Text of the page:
Thoughts on Modularity

During the Keynote there was no mention about the possibility of upgrading the Apple Watch and the topic is getting really interesting because this intersection between performance and obsolescence is something technology might has a hard time dealing with.

When it comes technology, rules are clear, you know where you are getting into: early obsolescence, more memory at cheaper prices and faster processors every other year… But when it comes to fashion and jewelry, other rules apply. A $20.000 Rolex is meant to be handed off to your son, you are paying for perpetuity in some extent. But when you add technology in the equation, the perpetuity is fundamentally constrained by Moore’s Law.

Before the Apple Watch was announced there was some speculation around upgradability and even programs where you traded-in the old device to repurchase a newer model. But during the Keynote, there wasn’t official word of this. It’s also true that afterwards there were some articles that claimed the battery could be replaceable, but that’s all.

My thoughts about upgradability have been evolving and bouncing from one side to another these past weeks. That's what I wanted to lay out some facts that might help better understand this issue.

I’ve always thought of upgradability as a fundamental piece of the technology lifecycle. Initiatives like Project Ara made me believe that there was actually possible to build a sustainable business out of modular technology. It makes so much sense. Of course they still have to prove everything, but they are clearly exploring an interesting path.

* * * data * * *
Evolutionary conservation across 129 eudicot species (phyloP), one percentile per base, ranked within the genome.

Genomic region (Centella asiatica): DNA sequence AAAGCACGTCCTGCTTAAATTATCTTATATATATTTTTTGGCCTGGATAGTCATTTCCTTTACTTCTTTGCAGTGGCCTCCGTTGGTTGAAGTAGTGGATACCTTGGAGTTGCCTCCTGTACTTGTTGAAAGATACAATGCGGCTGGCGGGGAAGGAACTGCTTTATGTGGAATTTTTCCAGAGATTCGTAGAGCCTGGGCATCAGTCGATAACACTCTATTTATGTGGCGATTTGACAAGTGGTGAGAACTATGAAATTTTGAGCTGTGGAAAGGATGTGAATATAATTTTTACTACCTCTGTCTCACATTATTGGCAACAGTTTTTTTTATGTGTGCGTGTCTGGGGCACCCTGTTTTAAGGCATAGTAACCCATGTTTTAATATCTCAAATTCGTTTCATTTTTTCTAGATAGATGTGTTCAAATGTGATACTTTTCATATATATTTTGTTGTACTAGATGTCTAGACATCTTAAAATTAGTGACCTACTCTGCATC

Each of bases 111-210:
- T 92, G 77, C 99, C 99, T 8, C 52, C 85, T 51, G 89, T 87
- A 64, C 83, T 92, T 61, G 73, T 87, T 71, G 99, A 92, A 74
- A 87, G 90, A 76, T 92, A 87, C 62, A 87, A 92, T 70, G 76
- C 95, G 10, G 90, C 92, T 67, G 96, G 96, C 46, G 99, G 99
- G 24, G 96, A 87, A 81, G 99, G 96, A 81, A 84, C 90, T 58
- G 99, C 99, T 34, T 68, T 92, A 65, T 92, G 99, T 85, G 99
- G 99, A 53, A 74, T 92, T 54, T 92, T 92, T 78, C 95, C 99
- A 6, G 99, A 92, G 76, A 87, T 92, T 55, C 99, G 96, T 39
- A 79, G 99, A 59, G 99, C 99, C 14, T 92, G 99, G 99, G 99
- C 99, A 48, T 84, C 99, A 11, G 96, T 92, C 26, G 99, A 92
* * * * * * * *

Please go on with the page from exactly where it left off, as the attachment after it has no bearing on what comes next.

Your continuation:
The goal of upgradability is to extend the lifecycle of a certain device, so at the end, we produce less waste. We do this by replacing components for newer ones as technology evolves, maintaining (at least for a longer period of time) the basic structure that supports those components.

When the Apple Watch was announced in September the rumors about its upgradability started to pop up, it made sense. But when you think of Apple and upgradability, the trend is clear: none of the newer Apple devices are upgradable, and the ones that once were upgradable (like the iMac or the MacBook) are not anymore.

 Initiatives like Project Ara made me believe that there was actually possible to build a sustainable business out of modular technology.

Initiatives like Project Ara made me believe that there was actually possible to build a sustainable business out of modular technology.

So, why the Apple Watch was going to be different? I don’t have the answer to that, but there were two reasons that fueled this argument:

  1. The S1 SoC seemed to be specially designed to be swapped as a bundle, making it easier to replace all the components with an easy operation.
  2. The jewelry approach, because watches are meant to endure, if the Apple Watch was obsolete in 3 years, nobody would want one.

First, I understand the S1 argument and it makes sense. But imagine you bought the Original iPhone in 2007 and today you walk into an Apple Store to join the "Upgradability Program". See where I’m going? There is such a fundamental misalignment between how the original iPhone and the current iPhone 6 were conceived. The iPhone was meant to be a complement of the Mac, now it’s the center piece of our digital life.

It’s not just about upgrading the processor, the RAM, the antenas… there’s a lot more than just “specs” to upgrade. But some might say “The S1!”, yes, it’s a closed structure that could be easily replaced, but 1) maybe it was designed this way to perform under the water, who knows. And 2) this is the first iteration of a product that might do a lot more in just three years, the same that happened with the iPhone will happen with the Apple Watch, and these fundamental design changes driven by technology can’t be planned ahead.